While many anglers have already winterized their boats, the fall fishing season is well underway! There are plenty of species to target this time of year, and it’s when fish are at their fattest as they’re feeding up for the winter. I have a few favourite species to target in the fall, with one of the top choices being walleye. I’ve been having a blast chasing walleye recently out on Lake Ontario.
Although I am never in a hurry for summer to pass by, I was pretty anxious thinking about being able to fish later in the season this year since upgrading my bass boat to a deep-v Alumacraft. The higher gunnels, matched with a Bimini top, have enabled me to get out on the cooler days, keeping me warm and dry. I had been out late in the season a lot in the past with friends on their boats and even worked on a charter boat in the past. It’s been so much fun now having my own vessel for late-season adventures. I’m excited and anxious for my next opportunity to get back out there!
It is especially important during this time of year with the cold water temperatures to approach big water (or any water for that matter) with caution. The wind is the biggest factor in whether or not I will be getting out on the big lake because a large open body of water like Lake Ontario can get ugly pretty quickly. I keep my eye on the Weather Network’s marine forecast as well as use the Windfinder Pro app on my smartphone. When a day with low wind comes along, I make the best of it by getting out early and being on the water during low light, which is generally a key feeding time for walleye. I typically stay out for the evening low-light period as well.
Trolling is a great way to cover big water and does not have to be boring and aimless, as it may seem for some. In fact, it can get pretty technical if you want it to. Having a sonar on the boat can help you locate schools of fish, enabling you to make the most of your time by putting lures in front of fish instead of cruising in areas with nobody home. Knowing how deep the fish are in the water column is a good indication of how deep the lures should be running. I use line counter reels and the Precision Trolling Data app to set my lures to specific depths. It’s always good to cover a wide range in the water column (above and even below fish). I try various colours and styles of lures and then when a fish is picked up, I can adjust and try to repeat the results.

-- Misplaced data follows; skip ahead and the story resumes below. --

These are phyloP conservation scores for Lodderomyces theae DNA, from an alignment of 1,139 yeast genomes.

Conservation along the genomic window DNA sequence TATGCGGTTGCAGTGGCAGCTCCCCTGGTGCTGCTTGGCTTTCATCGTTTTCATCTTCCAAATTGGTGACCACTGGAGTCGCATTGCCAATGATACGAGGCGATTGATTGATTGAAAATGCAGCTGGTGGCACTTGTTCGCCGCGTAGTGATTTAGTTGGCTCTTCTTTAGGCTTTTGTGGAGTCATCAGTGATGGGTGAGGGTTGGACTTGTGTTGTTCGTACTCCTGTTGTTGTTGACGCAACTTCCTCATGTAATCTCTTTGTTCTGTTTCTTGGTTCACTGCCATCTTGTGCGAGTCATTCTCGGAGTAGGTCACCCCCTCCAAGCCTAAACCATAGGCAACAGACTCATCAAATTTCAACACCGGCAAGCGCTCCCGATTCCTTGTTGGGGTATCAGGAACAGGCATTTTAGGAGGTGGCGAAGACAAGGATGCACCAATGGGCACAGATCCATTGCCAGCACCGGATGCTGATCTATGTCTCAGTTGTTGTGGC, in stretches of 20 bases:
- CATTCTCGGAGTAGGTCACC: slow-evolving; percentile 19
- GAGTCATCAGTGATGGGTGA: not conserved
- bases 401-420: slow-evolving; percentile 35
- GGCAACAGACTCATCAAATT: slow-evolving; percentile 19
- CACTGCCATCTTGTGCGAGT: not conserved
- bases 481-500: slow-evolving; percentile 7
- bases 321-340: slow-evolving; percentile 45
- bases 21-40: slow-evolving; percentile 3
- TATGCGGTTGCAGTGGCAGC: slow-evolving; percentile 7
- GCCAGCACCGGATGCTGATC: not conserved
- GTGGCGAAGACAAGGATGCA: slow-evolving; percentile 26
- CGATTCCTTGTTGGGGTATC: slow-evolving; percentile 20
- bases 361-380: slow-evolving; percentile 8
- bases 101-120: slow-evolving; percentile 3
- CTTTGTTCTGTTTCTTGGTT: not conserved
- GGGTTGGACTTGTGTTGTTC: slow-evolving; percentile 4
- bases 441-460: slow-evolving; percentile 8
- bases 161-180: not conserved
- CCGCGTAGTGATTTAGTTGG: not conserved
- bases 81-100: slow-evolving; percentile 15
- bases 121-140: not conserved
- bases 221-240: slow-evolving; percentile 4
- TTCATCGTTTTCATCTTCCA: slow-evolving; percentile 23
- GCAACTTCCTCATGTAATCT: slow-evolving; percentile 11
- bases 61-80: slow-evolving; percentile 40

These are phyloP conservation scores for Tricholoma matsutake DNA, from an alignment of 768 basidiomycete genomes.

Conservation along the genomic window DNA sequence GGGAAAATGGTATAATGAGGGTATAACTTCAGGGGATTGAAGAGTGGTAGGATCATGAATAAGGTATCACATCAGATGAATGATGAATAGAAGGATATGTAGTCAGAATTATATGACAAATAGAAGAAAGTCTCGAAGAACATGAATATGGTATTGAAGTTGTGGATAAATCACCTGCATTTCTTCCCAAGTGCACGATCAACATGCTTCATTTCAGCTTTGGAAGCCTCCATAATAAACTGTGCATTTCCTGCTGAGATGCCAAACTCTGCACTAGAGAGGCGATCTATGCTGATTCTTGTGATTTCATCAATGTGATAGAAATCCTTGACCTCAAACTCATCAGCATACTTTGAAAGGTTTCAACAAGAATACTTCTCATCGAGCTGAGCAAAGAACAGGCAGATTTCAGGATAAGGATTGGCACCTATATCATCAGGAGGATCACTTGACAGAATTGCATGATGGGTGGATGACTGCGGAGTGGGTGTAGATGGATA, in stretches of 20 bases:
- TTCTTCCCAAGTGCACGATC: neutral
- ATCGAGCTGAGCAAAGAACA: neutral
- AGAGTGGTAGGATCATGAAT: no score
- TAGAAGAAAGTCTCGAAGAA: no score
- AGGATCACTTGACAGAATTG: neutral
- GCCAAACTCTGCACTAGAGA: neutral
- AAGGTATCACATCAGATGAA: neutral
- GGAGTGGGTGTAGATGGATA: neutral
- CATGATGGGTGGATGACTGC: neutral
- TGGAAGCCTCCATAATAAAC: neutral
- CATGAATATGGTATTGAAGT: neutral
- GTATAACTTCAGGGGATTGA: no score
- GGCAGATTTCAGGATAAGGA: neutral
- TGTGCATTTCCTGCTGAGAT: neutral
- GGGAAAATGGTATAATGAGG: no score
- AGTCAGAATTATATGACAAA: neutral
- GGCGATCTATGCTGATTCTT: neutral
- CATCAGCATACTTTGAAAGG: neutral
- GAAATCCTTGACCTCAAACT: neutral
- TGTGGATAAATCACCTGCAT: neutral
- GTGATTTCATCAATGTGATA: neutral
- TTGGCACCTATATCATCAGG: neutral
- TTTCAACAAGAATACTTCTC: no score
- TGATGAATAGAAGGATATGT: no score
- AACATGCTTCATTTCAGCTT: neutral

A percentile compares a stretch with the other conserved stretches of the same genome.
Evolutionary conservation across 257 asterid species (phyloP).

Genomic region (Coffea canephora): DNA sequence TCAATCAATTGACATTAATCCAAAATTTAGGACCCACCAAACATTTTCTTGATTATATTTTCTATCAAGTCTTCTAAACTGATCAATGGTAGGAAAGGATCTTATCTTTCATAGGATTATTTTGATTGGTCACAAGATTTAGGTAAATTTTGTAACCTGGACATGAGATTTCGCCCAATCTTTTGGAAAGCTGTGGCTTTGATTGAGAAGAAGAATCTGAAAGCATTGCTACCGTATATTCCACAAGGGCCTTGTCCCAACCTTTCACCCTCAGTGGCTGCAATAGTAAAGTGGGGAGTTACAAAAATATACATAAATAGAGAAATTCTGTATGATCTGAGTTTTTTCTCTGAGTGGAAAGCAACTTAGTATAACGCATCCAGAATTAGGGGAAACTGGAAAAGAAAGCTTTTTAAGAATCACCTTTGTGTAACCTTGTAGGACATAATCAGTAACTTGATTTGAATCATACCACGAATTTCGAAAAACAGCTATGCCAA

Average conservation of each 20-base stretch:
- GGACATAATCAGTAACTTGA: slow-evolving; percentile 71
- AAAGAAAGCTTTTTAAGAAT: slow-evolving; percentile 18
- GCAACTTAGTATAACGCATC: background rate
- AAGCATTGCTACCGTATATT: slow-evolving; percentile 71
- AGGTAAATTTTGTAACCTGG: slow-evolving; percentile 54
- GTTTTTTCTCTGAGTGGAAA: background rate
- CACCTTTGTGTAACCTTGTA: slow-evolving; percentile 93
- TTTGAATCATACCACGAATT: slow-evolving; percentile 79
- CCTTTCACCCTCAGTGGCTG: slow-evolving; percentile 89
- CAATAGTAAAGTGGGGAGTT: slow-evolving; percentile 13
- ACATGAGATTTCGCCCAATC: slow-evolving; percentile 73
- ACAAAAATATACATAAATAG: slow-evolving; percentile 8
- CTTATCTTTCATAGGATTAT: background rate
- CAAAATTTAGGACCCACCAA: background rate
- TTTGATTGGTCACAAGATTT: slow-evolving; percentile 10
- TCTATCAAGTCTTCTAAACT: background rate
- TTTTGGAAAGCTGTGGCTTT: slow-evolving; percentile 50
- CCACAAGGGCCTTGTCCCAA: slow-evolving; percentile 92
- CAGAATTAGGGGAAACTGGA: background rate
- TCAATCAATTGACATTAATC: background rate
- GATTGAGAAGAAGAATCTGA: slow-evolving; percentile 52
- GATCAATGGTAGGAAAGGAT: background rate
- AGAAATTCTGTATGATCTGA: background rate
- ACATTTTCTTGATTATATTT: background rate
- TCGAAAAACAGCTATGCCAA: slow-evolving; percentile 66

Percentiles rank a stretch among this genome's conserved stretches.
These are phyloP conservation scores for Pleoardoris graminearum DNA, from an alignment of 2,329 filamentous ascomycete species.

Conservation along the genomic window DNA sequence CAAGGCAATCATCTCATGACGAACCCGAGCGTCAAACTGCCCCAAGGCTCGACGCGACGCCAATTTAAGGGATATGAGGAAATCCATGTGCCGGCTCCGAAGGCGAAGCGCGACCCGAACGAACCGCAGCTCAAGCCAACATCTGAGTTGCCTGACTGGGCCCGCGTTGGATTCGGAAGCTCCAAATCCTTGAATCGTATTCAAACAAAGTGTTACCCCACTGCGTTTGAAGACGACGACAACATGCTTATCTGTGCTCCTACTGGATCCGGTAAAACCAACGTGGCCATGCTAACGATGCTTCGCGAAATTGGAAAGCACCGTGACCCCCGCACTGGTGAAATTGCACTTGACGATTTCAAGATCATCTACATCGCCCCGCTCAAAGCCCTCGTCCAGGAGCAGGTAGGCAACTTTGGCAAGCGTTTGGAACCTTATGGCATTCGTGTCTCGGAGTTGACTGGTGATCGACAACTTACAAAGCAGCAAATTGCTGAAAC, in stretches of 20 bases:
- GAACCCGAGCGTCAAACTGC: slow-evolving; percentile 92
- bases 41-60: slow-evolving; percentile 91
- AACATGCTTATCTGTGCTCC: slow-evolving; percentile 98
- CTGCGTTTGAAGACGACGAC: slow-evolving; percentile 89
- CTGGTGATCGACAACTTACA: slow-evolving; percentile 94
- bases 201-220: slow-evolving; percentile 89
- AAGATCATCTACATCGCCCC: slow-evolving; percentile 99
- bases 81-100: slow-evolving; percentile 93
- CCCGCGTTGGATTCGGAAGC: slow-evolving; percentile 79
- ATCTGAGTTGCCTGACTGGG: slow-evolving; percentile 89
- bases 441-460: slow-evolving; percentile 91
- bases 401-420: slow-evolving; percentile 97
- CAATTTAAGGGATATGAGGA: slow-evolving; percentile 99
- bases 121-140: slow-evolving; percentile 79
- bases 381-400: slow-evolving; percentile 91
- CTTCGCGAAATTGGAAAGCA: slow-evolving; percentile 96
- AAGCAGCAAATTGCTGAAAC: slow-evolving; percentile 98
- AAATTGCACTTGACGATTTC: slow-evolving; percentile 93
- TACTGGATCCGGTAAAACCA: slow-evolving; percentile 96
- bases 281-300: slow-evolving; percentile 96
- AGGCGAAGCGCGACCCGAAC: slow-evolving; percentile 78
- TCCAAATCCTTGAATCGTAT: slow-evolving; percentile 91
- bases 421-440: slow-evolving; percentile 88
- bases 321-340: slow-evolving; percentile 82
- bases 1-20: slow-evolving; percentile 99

Planer boards are a wonderful tool and key for keeping multiple lines organized. Even with one or two lines, they are still beneficial. Planer boards steer lines out from the boat, which is ideal as you’ll often see fish scattering off to the sides when your boat rolls over them. On top of this, the boards are fun to watch when a fish strikes and they dance along the surface as the clicker on the reel sounds off. It’s certainly exciting and can even be a little chaotic when fishing with friends, and there are a lot of lines out that need to be cleared to make room for the fish to make its way to the net. It’s fun fishing with a group, and teamwork is definitely involved in getting these fish in.
I’ve primarily been fishing in 30 to 35 feet of water over the past couple of weeks, and during my last trip out the water, temperatures were around 56 degrees Fahrenheit. Walleye have been suspended mid-level and high in the water column and have been quite active. The two best-performing lures lately have been the Rapala Deep Jointed Husky Jerk (size 12) and the Berkley Flicker Minnow (both the size 9 and 11). Various colours have been working, but those with pink and purple have been getting the most action.
'Tis the season for big walleye, and Lake Ontario holds a respectable amount of fish over 10 pounds and bigger. I love catching these gold beauties just about as much as I enjoy seeing them swim away afterward to breed on and be caught again.